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    Regular Member Rich Keagy's Avatar
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    I just can't buy the idea that the writers of a law perhaps misused words or said something the wrong way, or forgot something.
    I worked for a small county government before I retired. When we wanted to draft a new ordinance, we first solicited similar ordinances from surrounding counties and other entities that have had success with their laws.
    Things were gone over very carefully. I'm not saying the process is perfect, but you'll have to ask the writers their original intent to discern whether something was overlooked, an honest mistake or that it was purposely omitted.
    Rich Keagy
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    Again, check out the Mall thread. The authors of the law clearly would have wanted DC to exercise authority over the bearing of arms at national parks within the boundary of DC. However, the used the word "state." Furthermore, they defined "state" to mean a State, a territory, or a possession, none of which DC is.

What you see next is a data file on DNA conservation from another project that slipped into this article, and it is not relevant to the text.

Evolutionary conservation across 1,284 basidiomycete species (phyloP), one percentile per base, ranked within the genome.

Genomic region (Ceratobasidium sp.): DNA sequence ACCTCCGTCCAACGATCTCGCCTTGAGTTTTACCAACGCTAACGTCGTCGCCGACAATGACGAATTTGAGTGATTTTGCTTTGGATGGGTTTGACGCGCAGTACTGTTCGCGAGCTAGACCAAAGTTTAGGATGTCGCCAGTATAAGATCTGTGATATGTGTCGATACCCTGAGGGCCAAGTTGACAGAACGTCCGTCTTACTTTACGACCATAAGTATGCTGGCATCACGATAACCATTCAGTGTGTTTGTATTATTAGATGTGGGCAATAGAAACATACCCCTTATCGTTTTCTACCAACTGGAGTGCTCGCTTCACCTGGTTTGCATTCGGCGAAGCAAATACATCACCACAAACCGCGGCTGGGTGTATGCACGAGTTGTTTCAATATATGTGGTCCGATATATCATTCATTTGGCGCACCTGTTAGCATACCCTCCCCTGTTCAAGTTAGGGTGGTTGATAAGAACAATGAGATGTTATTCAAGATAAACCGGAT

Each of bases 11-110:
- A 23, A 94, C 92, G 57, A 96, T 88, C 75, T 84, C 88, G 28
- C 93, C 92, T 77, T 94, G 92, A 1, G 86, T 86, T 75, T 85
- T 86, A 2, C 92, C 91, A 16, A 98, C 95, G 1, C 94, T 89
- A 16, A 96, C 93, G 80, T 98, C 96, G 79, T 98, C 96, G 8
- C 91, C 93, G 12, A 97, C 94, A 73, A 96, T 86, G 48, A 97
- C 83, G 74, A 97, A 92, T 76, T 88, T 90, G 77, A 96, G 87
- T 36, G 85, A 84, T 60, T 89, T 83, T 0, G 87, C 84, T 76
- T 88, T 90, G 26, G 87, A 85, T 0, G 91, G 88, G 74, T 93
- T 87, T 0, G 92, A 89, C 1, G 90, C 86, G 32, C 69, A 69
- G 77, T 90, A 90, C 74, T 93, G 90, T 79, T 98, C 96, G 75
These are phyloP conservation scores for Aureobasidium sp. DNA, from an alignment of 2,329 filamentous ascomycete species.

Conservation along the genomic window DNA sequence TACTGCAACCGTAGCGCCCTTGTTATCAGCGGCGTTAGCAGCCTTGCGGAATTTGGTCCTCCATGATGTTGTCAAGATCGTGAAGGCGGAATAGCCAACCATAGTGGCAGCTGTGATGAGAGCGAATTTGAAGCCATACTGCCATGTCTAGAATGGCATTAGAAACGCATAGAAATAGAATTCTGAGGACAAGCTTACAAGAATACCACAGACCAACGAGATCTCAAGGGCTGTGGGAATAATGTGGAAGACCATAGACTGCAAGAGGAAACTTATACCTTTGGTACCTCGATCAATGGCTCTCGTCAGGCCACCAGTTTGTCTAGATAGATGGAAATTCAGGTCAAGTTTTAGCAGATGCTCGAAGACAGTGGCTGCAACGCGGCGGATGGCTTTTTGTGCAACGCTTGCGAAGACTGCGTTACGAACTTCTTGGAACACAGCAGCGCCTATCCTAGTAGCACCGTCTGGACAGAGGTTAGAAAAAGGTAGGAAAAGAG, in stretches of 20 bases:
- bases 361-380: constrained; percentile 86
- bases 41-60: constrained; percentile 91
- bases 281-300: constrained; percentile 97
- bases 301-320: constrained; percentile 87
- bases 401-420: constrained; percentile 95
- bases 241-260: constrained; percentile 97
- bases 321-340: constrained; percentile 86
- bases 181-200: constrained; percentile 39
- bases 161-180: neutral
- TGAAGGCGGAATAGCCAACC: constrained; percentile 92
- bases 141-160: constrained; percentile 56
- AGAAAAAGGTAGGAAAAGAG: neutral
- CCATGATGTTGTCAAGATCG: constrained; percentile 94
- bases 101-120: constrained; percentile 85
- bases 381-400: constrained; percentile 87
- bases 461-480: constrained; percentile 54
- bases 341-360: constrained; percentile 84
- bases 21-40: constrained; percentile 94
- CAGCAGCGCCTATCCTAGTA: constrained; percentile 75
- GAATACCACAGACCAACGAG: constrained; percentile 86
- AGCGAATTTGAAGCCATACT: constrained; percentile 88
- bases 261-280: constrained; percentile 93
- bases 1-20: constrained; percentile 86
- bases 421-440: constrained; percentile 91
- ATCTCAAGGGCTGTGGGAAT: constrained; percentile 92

Loophole. If one were arrested for carrying on the Mall, which surely the authors intended to be against the law, the defense would be pretty easy: By black-letter law, DC does NOT have jurisdiction in the matter of bearing arms in national parks within boundaries of DC.

    Yeah, it was foolish on the part of the drafters, but drafters of law often end up with laws that say something other than they intended.